Of course adapting to these new realities will not be easy. But it is important that the American administration favours multilateral diplomacy and recognises the need to rely on the good offices of the UN.
In international relations, a coherent agenda on a wide range of issues is starting to emerge. This has occurred because so many of us face the same global challenges. We are making concerted efforts to find ways out of the global financial crisis, to counter the proliferation of weapons of mass destruction and the means of their delivery, and to extend the fight against international terrorism. This trend increases the importance of so-called network diplomacy and multilateral mechanisms designed to ensure the involvement of all countries in these global processes.
The need for expanding the authority of an informal collective leadership has never been greater, for example in formats such as the G20. There is a growing demand for the United Nations to serve as a time-tested mechanism for harmonising the interests of different countries, in accordance with universally recognised norms of international law. The weight of the UN in dealing with crises and resolving acute problems and conflicts has not diminished. In fact the Organisation’s Charter was from the outset designed to recognise the realities of multi-polar world. In recent years, there has been considerable evidence to suggest that actions taken without involving the UN Charter and the Security Council do not solve problems. On the contrary, they lead to the expansion of the conflicts in question.
Of course changes in the world require this universal organisation and its agencies to adapt to new realities. However, it should be borne in mind that UN reform (including the expansion of its Security Council) is not an end in itself. Any changes should be aimed at improving the effectiveness of the UN and the affirmation of its central role in global affairs. Any decisions concerning reform should be guided by a desire to maintain the international nature of this unique organisation. Achieving such a goal is only possible while ensuring the widest practicable agreement among member states on all aspects of change.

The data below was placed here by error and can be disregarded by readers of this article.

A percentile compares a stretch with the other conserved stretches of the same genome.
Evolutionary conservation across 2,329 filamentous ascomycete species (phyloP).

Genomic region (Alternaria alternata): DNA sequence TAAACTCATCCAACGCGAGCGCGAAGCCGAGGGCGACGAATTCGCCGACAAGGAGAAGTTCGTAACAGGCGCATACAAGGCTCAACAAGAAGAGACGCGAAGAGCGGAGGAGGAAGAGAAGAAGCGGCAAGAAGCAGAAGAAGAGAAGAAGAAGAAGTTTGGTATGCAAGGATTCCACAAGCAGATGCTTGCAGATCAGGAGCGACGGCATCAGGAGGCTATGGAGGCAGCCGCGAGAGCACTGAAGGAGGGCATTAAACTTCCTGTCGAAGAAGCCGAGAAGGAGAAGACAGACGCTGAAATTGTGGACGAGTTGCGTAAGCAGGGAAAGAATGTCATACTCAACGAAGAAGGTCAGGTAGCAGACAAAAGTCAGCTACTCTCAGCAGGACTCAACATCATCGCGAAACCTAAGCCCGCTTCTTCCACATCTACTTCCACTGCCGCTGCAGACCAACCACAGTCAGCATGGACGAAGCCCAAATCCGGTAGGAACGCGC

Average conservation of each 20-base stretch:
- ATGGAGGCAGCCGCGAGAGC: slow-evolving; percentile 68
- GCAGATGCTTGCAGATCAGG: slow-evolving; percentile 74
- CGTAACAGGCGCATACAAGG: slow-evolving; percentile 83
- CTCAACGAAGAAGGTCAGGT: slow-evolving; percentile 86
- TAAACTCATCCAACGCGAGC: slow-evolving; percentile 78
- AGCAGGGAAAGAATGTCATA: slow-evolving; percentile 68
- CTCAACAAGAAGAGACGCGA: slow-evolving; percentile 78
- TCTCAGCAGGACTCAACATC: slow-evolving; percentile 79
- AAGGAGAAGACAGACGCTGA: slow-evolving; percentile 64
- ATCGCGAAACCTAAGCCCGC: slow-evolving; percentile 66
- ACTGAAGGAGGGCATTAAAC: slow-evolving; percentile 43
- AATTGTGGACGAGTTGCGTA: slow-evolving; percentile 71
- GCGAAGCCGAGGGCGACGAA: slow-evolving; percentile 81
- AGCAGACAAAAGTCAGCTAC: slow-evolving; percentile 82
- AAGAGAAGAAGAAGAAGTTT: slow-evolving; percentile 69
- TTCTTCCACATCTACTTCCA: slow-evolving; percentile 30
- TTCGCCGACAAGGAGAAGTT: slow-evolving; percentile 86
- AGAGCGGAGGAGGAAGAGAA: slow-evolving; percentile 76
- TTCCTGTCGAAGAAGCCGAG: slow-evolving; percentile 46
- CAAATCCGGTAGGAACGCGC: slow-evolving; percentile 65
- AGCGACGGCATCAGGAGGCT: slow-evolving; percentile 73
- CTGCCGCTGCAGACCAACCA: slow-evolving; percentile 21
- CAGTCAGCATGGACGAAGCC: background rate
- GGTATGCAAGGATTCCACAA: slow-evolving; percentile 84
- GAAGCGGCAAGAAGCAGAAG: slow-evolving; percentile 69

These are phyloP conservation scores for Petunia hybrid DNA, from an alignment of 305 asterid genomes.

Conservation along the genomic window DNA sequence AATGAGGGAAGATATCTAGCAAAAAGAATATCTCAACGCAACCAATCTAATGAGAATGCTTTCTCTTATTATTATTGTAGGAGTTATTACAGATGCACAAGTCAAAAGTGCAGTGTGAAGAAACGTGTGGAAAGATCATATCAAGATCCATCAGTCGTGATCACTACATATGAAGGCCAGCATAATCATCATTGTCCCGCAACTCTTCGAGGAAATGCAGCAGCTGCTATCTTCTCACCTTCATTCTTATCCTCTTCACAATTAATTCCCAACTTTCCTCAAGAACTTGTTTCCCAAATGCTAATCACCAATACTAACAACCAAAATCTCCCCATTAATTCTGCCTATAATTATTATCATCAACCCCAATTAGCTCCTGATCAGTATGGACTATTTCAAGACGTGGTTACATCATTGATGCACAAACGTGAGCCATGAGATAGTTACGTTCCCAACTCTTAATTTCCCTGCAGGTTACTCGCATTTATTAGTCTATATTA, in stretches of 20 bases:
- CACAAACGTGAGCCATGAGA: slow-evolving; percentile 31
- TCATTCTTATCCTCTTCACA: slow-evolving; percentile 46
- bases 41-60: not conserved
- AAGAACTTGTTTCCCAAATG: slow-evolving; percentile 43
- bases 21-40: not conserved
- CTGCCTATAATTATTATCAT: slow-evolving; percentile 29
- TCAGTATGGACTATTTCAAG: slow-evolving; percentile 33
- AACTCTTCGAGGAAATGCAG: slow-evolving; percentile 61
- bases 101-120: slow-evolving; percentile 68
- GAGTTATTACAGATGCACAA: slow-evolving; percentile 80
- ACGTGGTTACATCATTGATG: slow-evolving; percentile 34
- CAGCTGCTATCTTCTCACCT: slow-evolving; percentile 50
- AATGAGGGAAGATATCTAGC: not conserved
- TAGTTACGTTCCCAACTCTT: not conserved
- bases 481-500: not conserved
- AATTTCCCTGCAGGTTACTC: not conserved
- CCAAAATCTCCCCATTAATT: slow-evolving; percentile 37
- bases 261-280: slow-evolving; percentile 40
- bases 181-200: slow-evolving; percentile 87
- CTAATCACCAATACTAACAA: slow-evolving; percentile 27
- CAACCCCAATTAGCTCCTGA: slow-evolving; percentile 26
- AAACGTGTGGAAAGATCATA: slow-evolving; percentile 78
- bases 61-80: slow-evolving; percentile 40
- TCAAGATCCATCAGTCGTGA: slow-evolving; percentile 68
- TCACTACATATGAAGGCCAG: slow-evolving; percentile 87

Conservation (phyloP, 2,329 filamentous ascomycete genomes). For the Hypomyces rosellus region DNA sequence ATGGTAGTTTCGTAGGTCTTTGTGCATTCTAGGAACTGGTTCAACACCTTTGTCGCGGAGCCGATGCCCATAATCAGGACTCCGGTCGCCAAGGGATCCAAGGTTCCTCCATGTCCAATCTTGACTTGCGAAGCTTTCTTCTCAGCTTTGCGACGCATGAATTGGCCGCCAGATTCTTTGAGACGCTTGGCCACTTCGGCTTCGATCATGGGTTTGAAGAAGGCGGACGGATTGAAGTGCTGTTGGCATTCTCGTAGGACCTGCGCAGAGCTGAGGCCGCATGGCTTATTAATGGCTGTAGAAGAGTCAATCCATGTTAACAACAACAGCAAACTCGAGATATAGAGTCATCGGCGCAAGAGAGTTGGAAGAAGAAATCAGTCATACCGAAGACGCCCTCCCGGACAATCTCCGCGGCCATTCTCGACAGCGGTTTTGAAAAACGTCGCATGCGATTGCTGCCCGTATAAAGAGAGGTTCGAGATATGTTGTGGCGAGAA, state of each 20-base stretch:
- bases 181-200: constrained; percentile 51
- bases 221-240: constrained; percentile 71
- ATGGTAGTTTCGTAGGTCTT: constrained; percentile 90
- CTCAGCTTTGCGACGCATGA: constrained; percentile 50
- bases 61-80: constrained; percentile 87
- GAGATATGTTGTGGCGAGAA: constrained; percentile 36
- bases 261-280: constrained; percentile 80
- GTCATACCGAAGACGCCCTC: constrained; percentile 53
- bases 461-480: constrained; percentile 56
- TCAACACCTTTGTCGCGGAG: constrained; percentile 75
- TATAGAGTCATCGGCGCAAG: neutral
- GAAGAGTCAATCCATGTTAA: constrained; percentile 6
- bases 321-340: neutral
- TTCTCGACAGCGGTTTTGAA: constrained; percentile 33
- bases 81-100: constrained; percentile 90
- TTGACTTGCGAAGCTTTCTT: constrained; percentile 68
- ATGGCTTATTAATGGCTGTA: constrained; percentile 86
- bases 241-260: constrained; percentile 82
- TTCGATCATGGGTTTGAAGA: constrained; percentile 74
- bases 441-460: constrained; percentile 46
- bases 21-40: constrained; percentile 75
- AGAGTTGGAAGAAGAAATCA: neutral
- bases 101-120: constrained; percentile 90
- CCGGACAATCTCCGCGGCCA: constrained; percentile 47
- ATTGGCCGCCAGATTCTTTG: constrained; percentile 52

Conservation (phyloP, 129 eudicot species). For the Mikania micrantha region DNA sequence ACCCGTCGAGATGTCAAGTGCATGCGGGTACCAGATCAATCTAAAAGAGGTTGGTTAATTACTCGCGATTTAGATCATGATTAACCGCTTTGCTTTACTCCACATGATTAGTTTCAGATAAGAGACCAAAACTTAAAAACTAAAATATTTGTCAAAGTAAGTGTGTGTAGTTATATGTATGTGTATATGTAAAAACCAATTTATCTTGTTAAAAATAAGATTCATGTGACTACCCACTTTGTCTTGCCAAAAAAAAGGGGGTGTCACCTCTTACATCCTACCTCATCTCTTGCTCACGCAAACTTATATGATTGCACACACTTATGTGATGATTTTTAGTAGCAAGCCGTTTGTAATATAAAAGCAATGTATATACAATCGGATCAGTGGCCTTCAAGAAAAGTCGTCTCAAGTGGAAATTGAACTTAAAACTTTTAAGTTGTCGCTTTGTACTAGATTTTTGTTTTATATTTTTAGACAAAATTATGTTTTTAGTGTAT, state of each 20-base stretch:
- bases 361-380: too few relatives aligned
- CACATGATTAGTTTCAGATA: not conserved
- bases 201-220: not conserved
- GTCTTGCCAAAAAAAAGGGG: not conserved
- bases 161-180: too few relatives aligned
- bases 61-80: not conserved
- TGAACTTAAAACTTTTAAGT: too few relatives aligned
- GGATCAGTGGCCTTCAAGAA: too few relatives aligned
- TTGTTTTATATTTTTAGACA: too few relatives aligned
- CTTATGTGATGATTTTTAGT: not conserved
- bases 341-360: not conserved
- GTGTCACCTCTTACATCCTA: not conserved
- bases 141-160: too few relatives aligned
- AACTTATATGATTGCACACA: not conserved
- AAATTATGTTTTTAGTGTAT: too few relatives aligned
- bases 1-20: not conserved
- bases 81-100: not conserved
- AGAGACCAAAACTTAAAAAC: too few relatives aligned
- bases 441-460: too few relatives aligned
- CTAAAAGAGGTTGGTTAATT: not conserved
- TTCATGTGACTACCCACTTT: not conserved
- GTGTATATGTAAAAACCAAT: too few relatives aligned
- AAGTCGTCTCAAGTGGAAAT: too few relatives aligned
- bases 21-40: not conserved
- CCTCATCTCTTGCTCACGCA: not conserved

Question: Russia’s success is a source of great pleasure for the majority of Serbs. Compared with the Yeltsin era your recent progress has been striking. However, you and Prime Minister Vladimir Putin believe that industry should be modernised and that Russia should stop using only profits from the export of raw materials to generate national income. At the federal level, how do you plan to promote the modernisation of industrial production? How realistic are your plans to significantly increase output and to reduce imports by 2020?
Dmitry Medvedev: During the upheavals that accompanied the political and socio-economic transformation of our country in the 1990s, the foundations of a market economy were put into place. Since then our country has consistently taken measures to strengthen the institution of private property, to expand entrepreneurial activity, and to improve the business and investment climate.
The changes that have taken place in all spheres of Russia's society are enormous. Today, we are solving the problem of the transition from a commodities-based economy to an innovative economy based on modernisation and technological development. All this should ensure for Russia the place it deserves in the modern world, the world of the twenty-first century.
We recently identified five key priorities that are being developed under direct presidential supervision. These include issues related to energy efficiency and resource saving (including the development of new types of fuels), nuclear technology, pharmaceuticals and the medical industry, modern information technology and software, as well as the space industry and telecommunications. I chair the relevant commission, comprised of both government officials and representatives of Russia's large and medium-sized businesses, prominent scientists, experts and representatives of civil society.